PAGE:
Ice hockey is another popular sport in Munich. EHC Red Bull München, the city’s professional ice hockey team, competes in the Deutsche Eishockey Liga (DEL). The team has won multiple DEL championships and enjoys strong local support.

Munich’s sporting facilities are state-of-the-art. The Olympiapark, constructed for the 1972 Olympics, continues to host various sporting events and concerts. The city has previously welcomed numerous World Cup matches, European Championship games and major athletics tournaments.

Now it’s time for elite men’s rugby to grace the city once again.

“We have seen a really impressive level of rugby sevens in the World Rugby HSBC Sevens Challenger 2024 and as we reach the business end of the competition there is more at stake than ever before with the potential for four men’s and four women’s teams to reach the pinnacle HSBC SVNS in 2025 via the new promotion – relegation play off event at the Grand Final in Madrid on 31 May – 2 June,” said World Rugby Chief Competitions and Performance Officer Nigel Cass.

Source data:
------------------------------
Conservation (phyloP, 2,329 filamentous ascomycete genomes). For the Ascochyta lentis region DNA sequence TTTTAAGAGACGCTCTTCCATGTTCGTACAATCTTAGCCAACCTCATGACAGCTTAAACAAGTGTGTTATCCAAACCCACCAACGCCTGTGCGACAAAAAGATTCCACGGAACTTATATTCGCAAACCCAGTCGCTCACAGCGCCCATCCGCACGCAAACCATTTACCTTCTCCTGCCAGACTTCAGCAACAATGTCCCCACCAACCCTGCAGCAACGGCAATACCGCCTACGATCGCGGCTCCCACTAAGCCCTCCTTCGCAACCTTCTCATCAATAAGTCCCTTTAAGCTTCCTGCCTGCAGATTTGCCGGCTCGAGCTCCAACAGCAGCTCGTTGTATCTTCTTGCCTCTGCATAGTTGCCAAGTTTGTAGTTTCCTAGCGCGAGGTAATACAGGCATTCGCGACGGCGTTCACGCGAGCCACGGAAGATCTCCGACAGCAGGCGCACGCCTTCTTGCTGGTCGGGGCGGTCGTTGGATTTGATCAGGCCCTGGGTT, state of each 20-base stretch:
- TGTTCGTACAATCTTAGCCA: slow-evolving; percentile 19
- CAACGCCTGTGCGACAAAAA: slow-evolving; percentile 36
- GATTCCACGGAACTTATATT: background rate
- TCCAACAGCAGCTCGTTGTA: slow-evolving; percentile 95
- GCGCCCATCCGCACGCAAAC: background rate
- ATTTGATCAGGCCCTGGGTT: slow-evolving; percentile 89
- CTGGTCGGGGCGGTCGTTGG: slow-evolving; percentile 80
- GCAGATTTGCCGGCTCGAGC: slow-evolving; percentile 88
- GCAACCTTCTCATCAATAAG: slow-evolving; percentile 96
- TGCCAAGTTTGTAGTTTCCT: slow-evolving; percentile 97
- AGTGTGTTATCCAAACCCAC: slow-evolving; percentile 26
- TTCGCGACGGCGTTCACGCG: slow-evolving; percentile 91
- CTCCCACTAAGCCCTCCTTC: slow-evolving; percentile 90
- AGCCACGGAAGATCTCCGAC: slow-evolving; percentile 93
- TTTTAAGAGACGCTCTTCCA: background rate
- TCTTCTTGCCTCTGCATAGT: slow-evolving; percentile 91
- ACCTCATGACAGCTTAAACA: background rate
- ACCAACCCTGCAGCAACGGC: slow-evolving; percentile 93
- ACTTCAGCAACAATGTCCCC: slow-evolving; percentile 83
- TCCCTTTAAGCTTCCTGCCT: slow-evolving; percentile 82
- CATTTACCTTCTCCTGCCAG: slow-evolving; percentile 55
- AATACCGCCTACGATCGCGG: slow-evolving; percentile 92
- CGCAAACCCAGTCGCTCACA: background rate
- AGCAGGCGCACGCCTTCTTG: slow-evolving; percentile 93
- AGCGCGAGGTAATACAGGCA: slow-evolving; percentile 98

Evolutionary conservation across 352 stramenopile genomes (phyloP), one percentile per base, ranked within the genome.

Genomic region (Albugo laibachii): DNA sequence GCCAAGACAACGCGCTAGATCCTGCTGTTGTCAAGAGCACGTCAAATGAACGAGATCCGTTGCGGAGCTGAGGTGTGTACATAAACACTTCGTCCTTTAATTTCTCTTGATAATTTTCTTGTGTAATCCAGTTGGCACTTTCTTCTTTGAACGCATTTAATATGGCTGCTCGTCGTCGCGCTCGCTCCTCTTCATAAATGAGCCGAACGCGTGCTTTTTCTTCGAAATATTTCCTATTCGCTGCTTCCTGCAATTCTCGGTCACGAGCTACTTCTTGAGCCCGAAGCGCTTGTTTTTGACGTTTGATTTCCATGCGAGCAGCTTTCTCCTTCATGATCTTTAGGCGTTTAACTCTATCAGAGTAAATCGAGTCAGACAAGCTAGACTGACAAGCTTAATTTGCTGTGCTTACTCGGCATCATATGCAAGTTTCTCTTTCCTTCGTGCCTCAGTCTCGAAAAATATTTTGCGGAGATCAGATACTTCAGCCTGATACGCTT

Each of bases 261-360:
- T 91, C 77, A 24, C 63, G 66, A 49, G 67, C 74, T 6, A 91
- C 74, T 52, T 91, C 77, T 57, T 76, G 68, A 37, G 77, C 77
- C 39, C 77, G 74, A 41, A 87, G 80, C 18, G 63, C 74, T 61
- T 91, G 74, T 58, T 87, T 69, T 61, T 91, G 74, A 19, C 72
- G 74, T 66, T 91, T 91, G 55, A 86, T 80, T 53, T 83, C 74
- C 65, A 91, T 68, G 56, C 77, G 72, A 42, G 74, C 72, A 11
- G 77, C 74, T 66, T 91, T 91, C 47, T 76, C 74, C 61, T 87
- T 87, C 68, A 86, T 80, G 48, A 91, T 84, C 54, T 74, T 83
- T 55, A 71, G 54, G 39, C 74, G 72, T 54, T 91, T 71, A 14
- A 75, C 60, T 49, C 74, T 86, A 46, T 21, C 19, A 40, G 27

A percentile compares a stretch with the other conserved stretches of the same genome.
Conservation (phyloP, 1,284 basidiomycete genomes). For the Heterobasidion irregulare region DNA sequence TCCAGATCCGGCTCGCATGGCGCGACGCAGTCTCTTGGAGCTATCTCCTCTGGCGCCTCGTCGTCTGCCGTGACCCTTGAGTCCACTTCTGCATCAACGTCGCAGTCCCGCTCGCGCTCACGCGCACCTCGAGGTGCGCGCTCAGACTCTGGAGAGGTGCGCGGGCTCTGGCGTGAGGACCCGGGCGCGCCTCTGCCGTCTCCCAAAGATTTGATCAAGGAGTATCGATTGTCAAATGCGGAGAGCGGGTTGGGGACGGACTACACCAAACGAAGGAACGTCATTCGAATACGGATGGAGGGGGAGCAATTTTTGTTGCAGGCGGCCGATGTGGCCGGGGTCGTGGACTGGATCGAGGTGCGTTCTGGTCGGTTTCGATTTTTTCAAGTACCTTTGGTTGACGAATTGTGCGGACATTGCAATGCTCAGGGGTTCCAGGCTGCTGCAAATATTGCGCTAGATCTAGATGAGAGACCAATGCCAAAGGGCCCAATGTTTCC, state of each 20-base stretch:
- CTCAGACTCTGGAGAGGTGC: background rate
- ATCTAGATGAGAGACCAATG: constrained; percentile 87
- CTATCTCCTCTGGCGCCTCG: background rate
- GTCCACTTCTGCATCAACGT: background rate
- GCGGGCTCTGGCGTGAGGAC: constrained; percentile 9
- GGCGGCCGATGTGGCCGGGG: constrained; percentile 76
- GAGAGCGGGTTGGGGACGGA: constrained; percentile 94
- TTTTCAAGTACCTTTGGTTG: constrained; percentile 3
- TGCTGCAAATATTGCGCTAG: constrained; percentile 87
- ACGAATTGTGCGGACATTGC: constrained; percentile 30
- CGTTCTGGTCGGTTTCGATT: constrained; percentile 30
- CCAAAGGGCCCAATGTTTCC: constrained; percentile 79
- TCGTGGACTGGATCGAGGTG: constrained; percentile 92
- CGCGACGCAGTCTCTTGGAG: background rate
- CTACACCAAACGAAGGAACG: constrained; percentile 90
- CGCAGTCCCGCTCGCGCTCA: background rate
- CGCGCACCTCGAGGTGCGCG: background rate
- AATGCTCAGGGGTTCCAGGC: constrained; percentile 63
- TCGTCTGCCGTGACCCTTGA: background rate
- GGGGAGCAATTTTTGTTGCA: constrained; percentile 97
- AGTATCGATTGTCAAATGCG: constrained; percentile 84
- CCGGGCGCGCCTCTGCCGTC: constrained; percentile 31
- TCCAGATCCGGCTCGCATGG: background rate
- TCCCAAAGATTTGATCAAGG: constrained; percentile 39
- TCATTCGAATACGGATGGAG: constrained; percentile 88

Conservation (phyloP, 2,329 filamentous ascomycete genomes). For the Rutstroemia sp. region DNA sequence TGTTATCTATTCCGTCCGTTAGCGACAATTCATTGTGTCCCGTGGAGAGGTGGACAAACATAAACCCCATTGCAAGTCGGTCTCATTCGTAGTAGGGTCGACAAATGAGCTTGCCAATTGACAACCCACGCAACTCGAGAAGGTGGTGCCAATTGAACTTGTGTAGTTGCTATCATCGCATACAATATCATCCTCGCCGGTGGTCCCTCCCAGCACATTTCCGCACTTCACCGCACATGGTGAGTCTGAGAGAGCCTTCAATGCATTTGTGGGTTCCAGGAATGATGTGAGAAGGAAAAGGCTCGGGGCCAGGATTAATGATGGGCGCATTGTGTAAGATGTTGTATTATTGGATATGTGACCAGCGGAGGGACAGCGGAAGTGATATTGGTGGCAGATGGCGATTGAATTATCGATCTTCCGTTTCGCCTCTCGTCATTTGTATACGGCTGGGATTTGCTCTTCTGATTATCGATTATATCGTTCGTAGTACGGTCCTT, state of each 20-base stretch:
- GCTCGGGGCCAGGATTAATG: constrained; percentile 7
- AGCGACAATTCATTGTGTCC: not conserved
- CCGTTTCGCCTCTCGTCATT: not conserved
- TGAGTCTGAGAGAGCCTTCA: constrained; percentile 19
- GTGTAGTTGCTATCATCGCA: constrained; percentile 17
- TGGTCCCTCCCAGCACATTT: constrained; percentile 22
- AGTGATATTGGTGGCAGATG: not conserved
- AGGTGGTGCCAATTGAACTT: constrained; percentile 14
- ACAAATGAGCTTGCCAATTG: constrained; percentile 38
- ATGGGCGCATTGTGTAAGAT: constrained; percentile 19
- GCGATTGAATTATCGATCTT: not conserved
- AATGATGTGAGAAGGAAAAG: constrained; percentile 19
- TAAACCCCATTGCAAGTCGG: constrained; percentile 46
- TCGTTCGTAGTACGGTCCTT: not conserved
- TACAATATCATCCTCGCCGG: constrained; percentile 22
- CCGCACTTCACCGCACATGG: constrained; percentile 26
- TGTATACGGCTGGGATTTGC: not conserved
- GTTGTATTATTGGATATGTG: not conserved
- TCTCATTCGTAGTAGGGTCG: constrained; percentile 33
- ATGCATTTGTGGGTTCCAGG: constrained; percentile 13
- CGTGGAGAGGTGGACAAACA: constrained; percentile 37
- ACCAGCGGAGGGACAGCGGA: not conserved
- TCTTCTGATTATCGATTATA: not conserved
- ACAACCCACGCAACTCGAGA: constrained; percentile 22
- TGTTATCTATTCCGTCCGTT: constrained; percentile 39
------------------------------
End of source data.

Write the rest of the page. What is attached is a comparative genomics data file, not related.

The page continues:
“With the Olympic Games on the horizon, 2024 is a huge year for rugby sevens, and given the launch of the new HSBC SVNS and the increased number of tournaments and competitiveness in the Sevens Challenger, there has never been a more exciting time for the global growth of the game. I wish the best of luck to all the competing teams in Munich and Krakow in what promises to be a thrilling pair of events.”